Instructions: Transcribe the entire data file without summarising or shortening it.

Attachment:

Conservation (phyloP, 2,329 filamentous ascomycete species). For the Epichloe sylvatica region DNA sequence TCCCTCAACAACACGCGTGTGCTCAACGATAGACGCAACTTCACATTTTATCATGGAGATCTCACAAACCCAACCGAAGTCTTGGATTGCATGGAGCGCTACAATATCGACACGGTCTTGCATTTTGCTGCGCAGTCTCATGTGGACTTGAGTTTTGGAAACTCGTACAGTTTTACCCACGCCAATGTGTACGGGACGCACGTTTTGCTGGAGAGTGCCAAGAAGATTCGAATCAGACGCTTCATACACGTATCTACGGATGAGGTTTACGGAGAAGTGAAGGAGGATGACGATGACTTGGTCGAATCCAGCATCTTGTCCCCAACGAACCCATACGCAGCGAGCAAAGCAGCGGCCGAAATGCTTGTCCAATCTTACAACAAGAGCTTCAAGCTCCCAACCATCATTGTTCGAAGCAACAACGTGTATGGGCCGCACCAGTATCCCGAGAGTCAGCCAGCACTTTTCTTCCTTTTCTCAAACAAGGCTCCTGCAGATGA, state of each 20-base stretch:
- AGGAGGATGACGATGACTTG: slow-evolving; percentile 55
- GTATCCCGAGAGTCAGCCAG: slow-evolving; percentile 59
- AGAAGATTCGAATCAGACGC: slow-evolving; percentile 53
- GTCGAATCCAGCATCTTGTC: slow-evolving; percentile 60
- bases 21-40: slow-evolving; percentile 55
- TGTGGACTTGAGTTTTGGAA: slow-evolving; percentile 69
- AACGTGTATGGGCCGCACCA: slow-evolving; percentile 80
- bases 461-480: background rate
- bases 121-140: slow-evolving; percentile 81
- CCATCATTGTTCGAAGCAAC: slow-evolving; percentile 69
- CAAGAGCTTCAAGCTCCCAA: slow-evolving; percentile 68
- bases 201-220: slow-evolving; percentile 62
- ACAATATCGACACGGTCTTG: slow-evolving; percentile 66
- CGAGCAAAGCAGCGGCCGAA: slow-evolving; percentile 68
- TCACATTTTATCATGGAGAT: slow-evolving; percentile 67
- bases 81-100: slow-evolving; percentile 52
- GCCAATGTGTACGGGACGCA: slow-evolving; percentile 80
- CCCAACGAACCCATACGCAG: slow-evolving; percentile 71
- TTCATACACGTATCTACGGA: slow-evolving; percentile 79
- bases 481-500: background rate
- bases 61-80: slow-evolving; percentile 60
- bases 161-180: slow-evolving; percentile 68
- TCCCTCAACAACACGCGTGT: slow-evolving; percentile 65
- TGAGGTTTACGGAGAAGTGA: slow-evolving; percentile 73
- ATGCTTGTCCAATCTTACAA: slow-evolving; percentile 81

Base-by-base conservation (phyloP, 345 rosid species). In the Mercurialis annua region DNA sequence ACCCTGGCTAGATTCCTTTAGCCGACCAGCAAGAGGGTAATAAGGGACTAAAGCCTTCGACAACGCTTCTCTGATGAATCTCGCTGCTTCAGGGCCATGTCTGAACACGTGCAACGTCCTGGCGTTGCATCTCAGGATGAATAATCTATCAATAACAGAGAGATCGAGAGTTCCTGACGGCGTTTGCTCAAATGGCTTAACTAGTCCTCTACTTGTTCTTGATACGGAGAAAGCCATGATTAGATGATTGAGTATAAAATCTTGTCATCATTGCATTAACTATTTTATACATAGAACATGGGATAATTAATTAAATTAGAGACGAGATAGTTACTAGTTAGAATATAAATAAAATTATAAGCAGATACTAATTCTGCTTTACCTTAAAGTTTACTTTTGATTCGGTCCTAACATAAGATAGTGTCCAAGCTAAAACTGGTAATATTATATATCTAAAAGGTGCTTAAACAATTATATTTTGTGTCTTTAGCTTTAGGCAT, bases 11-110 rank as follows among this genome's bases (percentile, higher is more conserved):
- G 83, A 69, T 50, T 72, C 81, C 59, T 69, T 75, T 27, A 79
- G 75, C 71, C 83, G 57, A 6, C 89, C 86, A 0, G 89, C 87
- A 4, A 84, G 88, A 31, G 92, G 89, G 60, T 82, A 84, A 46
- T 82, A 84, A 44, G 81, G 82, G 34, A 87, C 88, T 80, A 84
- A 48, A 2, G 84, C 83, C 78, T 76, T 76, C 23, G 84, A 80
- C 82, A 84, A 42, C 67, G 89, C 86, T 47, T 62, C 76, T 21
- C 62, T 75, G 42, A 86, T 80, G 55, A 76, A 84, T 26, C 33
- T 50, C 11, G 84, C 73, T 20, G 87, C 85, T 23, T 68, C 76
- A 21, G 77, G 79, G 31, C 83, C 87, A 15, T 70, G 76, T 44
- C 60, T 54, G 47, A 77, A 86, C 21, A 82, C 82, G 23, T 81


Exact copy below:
Conservation (phyloP, 2,329 filamentous ascomycete species). For the Epichloe sylvatica region DNA sequence TCCCTCAACAACACGCGTGTGCTCAACGATAGACGCAACTTCACATTTTATCATGGAGATCTCACAAACCCAACCGAAGTCTTGGATTGCATGGAGCGCTACAATATCGACACGGTCTTGCATTTTGCTGCGCAGTCTCATGTGGACTTGAGTTTTGGAAACTCGTACAGTTTTACCCACGCCAATGTGTACGGGACGCACGTTTTGCTGGAGAGTGCCAAGAAGATTCGAATCAGACGCTTCATACACGTATCTACGGATGAGGTTTACGGAGAAGTGAAGGAGGATGACGATGACTTGGTCGAATCCAGCATCTTGTCCCCAACGAACCCATACGCAGCGAGCAAAGCAGCGGCCGAAATGCTTGTCCAATCTTACAACAAGAGCTTCAAGCTCCCAACCATCATTGTTCGAAGCAACAACGTGTATGGGCCGCACCAGTATCCCGAGAGTCAGCCAGCACTTTTCTTCCTTTTCTCAAACAAGGCTCCTGCAGATGA, state of each 20-base stretch:
- AGGAGGATGACGATGACTTG: slow-evolving; percentile 55
- GTATCCCGAGAGTCAGCCAG: slow-evolving; percentile 59
- AGAAGATTCGAATCAGACGC: slow-evolving; percentile 53
- GTCGAATCCAGCATCTTGTC: slow-evolving; percentile 60
- bases 21-40: slow-evolving; percentile 55
- TGTGGACTTGAGTTTTGGAA: slow-evolving; percentile 69
- AACGTGTATGGGCCGCACCA: slow-evolving; percentile 80
- bases 461-480: background rate
- bases 121-140: slow-evolving; percentile 81
- CCATCATTGTTCGAAGCAAC: slow-evolving; percentile 69
- CAAGAGCTTCAAGCTCCCAA: slow-evolving; percentile 68
- bases 201-220: slow-evolving; percentile 62
- ACAATATCGACACGGTCTTG: slow-evolving; percentile 66
- CGAGCAAAGCAGCGGCCGAA: slow-evolving; percentile 68
- TCACATTTTATCATGGAGAT: slow-evolving; percentile 67
- bases 81-100: slow-evolving; percentile 52
- GCCAATGTGTACGGGACGCA: slow-evolving; percentile 80
- CCCAACGAACCCATACGCAG: slow-evolving; percentile 71
- TTCATACACGTATCTACGGA: slow-evolving; percentile 79
- bases 481-500: background rate
- bases 61-80: slow-evolving; percentile 60
- bases 161-180: slow-evolving; percentile 68
- TCCCTCAACAACACGCGTGT: slow-evolving; percentile 65
- TGAGGTTTACGGAGAAGTGA: slow-evolving; percentile 73
- ATGCTTGTCCAATCTTACAA: slow-evolving; percentile 81

Base-by-base conservation (phyloP, 345 rosid species). In the Mercurialis annua region DNA sequence ACCCTGGCTAGATTCCTTTAGCCGACCAGCAAGAGGGTAATAAGGGACTAAAGCCTTCGACAACGCTTCTCTGATGAATCTCGCTGCTTCAGGGCCATGTCTGAACACGTGCAACGTCCTGGCGTTGCATCTCAGGATGAATAATCTATCAATAACAGAGAGATCGAGAGTTCCTGACGGCGTTTGCTCAAATGGCTTAACTAGTCCTCTACTTGTTCTTGATACGGAGAAAGCCATGATTAGATGATTGAGTATAAAATCTTGTCATCATTGCATTAACTATTTTATACATAGAACATGGGATAATTAATTAAATTAGAGACGAGATAGTTACTAGTTAGAATATAAATAAAATTATAAGCAGATACTAATTCTGCTTTACCTTAAAGTTTACTTTTGATTCGGTCCTAACATAAGATAGTGTCCAAGCTAAAACTGGTAATATTATATATCTAAAAGGTGCTTAAACAATTATATTTTGTGTCTTTAGCTTTAGGCAT, bases 11-110 rank as follows among this genome's bases (percentile, higher is more conserved):
- G 83, A 69, T 50, T 72, C 81, C 59, T 69, T 75, T 27, A 79
- G 75, C 71, C 83, G 57, A 6, C 89, C 86, A 0, G 89, C 87
- A 4, A 84, G 88, A 31, G 92, G 89, G 60, T 82, A 84, A 46
- T 82, A 84, A 44, G 81, G 82, G 34, A 87, C 88, T 80, A 84
- A 48, A 2, G 84, C 83, C 78, T 76, T 76, C 23, G 84, A 80
- C 82, A 84, A 42, C 67, G 89, C 86, T 47, T 62, C 76, T 21
- C 62, T 75, G 42, A 86, T 80, G 55, A 76, A 84, T 26, C 33
- T 50, C 11, G 84, C 73, T 20, G 87, C 85, T 23, T 68, C 76
- A 21, G 77, G 79, G 31, C 83, C 87, A 15, T 70, G 76, T 44
- C 60, T 54, G 47, A 77, A 86, C 21, A 82, C 82, G 23, T 81